Former South African government minister and liberation stalwart, Ronnie Kasrils, will join judges, legal scholars, United Nations officials, journalists and cultural luminaries who will gather in Brussels next week to examine Israeli war crimes, crimes against humanity, and – for the first time regarding Israel – the crime of genocide.
An emergency session of the Russell Tribunal on Palestine focusing on Israel’s most recent military operation in Gaza ‘Operation Protective Edge’ will meet in Brussels on 24 September. Expert witnesses at the session include munitions specialist Colonel Desmond Travers, former IDF soldier Eran Efrati; Norwegian surgeon Mads Gilbert who was on the front-line at hospitals in Gaza. Members of the Israeli and Palestinian media, and NGO’s are also scheduled to testify before the jury.
Other members of the jury that will join Kasrils include Michael Mansfield QC, Professor of International law and former judge John Dugard, former UN Special Rapporteur on Human Rights Richard Falk, renowned film director Ken Loach, writer Paul Laverty, and Pink Floyd founder Roger Waters.
The jury and witnesses will then be received the following day, at the European Parliament where they will present their findings about Israeli war crimes, crimes against humanity, genocide, legal consequences, and third state responsibilities. They will also address a message to the UN General Assembly for its reopening.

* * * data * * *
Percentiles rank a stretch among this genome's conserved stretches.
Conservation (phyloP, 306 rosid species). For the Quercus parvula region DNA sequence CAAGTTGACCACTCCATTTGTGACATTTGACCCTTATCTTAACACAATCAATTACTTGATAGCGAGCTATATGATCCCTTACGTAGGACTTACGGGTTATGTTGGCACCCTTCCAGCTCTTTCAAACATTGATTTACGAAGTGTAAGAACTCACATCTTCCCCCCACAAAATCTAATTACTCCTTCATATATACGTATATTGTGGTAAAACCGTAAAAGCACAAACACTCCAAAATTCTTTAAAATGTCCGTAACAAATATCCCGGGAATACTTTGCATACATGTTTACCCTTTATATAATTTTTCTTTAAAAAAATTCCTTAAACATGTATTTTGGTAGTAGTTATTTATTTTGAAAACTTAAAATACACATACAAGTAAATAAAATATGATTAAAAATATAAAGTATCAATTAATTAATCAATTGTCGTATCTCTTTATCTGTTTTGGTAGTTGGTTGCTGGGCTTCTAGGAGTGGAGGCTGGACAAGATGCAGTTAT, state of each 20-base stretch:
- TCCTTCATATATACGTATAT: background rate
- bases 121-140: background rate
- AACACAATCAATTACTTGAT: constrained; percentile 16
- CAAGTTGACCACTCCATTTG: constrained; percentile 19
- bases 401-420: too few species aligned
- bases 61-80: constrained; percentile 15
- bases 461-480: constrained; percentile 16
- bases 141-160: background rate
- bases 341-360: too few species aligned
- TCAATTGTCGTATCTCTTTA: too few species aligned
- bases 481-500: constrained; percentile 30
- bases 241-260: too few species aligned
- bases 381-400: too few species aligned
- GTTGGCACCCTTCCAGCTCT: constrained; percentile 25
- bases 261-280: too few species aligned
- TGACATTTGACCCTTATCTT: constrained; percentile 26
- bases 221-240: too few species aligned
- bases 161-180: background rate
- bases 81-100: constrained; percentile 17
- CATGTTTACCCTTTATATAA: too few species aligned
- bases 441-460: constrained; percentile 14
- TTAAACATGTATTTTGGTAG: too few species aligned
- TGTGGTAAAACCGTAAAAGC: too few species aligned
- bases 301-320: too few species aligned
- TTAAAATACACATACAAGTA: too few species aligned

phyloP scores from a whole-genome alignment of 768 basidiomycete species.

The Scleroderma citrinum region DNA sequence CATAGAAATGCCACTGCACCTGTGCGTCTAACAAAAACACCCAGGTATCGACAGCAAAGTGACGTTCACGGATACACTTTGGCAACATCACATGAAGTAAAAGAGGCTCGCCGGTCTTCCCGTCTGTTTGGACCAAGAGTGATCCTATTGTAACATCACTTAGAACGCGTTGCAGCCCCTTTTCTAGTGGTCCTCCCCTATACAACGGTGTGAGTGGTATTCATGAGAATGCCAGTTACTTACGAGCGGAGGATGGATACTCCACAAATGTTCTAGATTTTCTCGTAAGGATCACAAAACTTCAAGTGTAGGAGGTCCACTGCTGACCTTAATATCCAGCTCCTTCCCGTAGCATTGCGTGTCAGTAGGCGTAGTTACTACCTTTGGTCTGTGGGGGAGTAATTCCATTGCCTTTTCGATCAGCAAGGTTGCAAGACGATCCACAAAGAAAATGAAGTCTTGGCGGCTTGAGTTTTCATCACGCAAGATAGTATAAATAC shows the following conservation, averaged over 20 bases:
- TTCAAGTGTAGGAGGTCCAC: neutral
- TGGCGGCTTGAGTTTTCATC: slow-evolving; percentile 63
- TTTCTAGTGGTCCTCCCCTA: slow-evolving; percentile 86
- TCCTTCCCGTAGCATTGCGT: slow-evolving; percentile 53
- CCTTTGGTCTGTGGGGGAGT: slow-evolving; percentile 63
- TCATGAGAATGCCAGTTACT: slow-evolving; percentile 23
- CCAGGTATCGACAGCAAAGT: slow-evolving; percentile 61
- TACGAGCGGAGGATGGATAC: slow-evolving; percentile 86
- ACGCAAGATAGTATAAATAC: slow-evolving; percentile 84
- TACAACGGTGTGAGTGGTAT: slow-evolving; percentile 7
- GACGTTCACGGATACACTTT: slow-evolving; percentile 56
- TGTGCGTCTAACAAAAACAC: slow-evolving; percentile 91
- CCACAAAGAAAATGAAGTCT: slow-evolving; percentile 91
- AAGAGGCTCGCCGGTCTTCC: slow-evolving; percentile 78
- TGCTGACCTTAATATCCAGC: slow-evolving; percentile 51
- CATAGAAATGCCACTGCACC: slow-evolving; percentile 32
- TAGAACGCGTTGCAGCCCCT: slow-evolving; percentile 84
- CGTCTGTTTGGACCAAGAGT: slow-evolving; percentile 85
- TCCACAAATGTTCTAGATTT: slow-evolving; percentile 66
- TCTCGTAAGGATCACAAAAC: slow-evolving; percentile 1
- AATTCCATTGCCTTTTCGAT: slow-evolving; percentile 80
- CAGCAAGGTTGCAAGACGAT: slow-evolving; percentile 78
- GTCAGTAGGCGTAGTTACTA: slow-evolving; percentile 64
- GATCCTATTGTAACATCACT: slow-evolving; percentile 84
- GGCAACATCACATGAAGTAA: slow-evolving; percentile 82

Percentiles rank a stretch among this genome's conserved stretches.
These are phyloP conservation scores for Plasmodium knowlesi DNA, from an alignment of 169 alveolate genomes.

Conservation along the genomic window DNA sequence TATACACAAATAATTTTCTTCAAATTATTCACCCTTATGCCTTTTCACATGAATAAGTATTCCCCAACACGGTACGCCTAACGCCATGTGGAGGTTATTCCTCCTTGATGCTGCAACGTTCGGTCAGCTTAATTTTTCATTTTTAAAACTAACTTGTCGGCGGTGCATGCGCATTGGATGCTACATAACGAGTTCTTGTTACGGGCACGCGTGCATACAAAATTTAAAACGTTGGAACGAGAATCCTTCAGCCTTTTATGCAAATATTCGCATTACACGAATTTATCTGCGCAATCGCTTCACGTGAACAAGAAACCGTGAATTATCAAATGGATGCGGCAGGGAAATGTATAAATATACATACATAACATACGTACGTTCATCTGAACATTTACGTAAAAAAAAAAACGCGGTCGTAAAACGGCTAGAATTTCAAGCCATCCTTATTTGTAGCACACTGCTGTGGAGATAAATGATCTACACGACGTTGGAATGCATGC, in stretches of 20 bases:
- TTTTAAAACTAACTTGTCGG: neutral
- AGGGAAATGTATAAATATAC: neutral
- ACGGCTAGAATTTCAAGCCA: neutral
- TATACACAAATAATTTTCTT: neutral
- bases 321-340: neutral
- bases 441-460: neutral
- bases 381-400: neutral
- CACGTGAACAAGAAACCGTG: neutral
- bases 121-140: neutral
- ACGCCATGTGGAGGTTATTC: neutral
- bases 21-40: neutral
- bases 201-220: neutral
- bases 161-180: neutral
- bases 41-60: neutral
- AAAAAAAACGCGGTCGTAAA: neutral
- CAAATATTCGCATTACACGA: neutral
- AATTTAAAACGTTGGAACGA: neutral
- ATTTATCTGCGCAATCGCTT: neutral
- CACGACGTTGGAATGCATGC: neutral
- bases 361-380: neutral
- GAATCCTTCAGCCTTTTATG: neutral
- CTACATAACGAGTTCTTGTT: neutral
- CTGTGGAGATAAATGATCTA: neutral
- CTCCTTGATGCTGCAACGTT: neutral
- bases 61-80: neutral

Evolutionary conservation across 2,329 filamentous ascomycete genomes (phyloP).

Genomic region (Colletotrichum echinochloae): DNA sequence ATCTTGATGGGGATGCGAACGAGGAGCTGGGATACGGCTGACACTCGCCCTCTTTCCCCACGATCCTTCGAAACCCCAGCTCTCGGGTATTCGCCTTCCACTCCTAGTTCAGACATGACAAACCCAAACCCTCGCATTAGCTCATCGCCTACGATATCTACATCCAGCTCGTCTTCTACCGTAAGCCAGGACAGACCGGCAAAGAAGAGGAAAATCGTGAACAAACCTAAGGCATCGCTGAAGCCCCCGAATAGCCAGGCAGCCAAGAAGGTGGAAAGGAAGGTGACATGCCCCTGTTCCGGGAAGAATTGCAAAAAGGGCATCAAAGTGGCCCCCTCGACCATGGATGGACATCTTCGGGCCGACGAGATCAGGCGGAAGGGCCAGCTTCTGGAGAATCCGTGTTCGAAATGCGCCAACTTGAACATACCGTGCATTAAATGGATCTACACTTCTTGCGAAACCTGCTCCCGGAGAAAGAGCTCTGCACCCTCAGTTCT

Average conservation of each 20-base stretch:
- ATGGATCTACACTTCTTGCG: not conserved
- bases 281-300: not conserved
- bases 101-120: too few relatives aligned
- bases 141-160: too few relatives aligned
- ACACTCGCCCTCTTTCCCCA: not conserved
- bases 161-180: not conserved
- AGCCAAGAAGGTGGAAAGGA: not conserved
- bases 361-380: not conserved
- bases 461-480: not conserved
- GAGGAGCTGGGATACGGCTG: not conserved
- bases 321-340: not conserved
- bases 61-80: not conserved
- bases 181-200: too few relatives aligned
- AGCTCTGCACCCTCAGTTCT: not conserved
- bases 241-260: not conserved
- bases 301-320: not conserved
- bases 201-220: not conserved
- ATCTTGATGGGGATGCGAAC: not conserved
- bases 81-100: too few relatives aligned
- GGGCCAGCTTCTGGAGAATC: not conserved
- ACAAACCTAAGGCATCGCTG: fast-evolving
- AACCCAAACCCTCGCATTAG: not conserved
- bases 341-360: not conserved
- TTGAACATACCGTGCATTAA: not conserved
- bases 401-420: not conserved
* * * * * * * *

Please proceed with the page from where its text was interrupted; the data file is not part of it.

Modelled entirely on the International War Crimes Tribunal, the Russell Tribunal was first established by British philosopher, Sir Bertrand Russell, in 1966 to inform and mobilise public opinion against US involvement in the Vietnam War. From 1974 to 1976, the tribunal focused on human rights violations in Argentina, Brazil, and Chile. Since 2010, the Tribunal has focused on Israel human rights violations. The Tribunal is not a court of law, but a tribunal of the people. The jury actively investigates an accusation to determine whether there is substance to it, before considering whether it merits a trial, with international law serving as the legal frame of reference.
According to Archbishop Emeritus Desmond Tutu, who opened the Cape Town session of the Tribunal in 2011, the Russell Tribunal on Palestine is an important civil society project to hold Israel to account. “Civil society must step into the breach, as it did in South Africa’s struggle against apartheid,” said the South African icon.
Media Review Network (MRN) welcomes this bold initiative from the Russell Tribunal #RTPgaza , and hopes that the evidence presented in Brussels will find its way to the International Criminal Court, where Israeli war criminals can be legally accountable. MRN researcher and Why Israel? Co-author, Suraya Dadoo, will be attending the Russell Tribunal, and is available for media interviews and statements.
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